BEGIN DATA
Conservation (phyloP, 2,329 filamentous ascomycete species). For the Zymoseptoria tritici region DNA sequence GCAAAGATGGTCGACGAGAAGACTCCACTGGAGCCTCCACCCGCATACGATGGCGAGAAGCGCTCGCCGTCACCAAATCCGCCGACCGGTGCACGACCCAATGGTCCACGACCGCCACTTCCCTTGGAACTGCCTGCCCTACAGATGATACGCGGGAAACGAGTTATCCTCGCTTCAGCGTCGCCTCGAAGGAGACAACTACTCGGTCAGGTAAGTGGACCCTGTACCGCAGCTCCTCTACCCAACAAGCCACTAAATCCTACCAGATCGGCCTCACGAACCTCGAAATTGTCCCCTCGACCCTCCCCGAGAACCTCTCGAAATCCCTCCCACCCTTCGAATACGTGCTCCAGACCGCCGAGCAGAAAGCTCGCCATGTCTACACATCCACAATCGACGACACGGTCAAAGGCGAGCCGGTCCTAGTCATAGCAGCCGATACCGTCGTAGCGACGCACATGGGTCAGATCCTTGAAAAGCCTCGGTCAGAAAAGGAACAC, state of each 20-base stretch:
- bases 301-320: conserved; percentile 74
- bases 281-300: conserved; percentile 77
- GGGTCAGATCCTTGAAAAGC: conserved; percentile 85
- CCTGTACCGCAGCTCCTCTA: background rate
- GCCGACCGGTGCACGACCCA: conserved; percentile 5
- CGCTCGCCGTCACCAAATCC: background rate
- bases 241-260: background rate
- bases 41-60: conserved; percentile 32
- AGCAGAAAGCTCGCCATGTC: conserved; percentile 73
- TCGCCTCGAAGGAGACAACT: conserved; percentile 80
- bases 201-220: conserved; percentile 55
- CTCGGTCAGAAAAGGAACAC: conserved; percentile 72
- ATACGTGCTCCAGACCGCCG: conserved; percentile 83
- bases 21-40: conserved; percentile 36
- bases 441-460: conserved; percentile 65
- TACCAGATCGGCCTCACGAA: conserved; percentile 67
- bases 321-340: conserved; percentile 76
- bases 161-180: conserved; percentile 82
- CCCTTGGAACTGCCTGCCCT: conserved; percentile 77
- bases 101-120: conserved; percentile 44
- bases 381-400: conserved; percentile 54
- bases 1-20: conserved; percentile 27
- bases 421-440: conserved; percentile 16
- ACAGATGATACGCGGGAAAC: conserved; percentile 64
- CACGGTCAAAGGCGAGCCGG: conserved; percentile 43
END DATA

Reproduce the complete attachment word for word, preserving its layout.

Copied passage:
Conservation (phyloP, 2,329 filamentous ascomycete species). For the Zymoseptoria tritici region DNA sequence GCAAAGATGGTCGACGAGAAGACTCCACTGGAGCCTCCACCCGCATACGATGGCGAGAAGCGCTCGCCGTCACCAAATCCGCCGACCGGTGCACGACCCAATGGTCCACGACCGCCACTTCCCTTGGAACTGCCTGCCCTACAGATGATACGCGGGAAACGAGTTATCCTCGCTTCAGCGTCGCCTCGAAGGAGACAACTACTCGGTCAGGTAAGTGGACCCTGTACCGCAGCTCCTCTACCCAACAAGCCACTAAATCCTACCAGATCGGCCTCACGAACCTCGAAATTGTCCCCTCGACCCTCCCCGAGAACCTCTCGAAATCCCTCCCACCCTTCGAATACGTGCTCCAGACCGCCGAGCAGAAAGCTCGCCATGTCTACACATCCACAATCGACGACACGGTCAAAGGCGAGCCGGTCCTAGTCATAGCAGCCGATACCGTCGTAGCGACGCACATGGGTCAGATCCTTGAAAAGCCTCGGTCAGAAAAGGAACAC, state of each 20-base stretch:
- bases 301-320: conserved; percentile 74
- bases 281-300: conserved; percentile 77
- GGGTCAGATCCTTGAAAAGC: conserved; percentile 85
- CCTGTACCGCAGCTCCTCTA: background rate
- GCCGACCGGTGCACGACCCA: conserved; percentile 5
- CGCTCGCCGTCACCAAATCC: background rate
- bases 241-260: background rate
- bases 41-60: conserved; percentile 32
- AGCAGAAAGCTCGCCATGTC: conserved; percentile 73
- TCGCCTCGAAGGAGACAACT: conserved; percentile 80
- bases 201-220: conserved; percentile 55
- CTCGGTCAGAAAAGGAACAC: conserved; percentile 72
- ATACGTGCTCCAGACCGCCG: conserved; percentile 83
- bases 21-40: conserved; percentile 36
- bases 441-460: conserved; percentile 65
- TACCAGATCGGCCTCACGAA: conserved; percentile 67
- bases 321-340: conserved; percentile 76
- bases 161-180: conserved; percentile 82
- CCCTTGGAACTGCCTGCCCT: conserved; percentile 77
- bases 101-120: conserved; percentile 44
- bases 381-400: conserved; percentile 54
- bases 1-20: conserved; percentile 27
- bases 421-440: conserved; percentile 16
- ACAGATGATACGCGGGAAAC: conserved; percentile 64
- CACGGTCAAAGGCGAGCCGG: conserved; percentile 43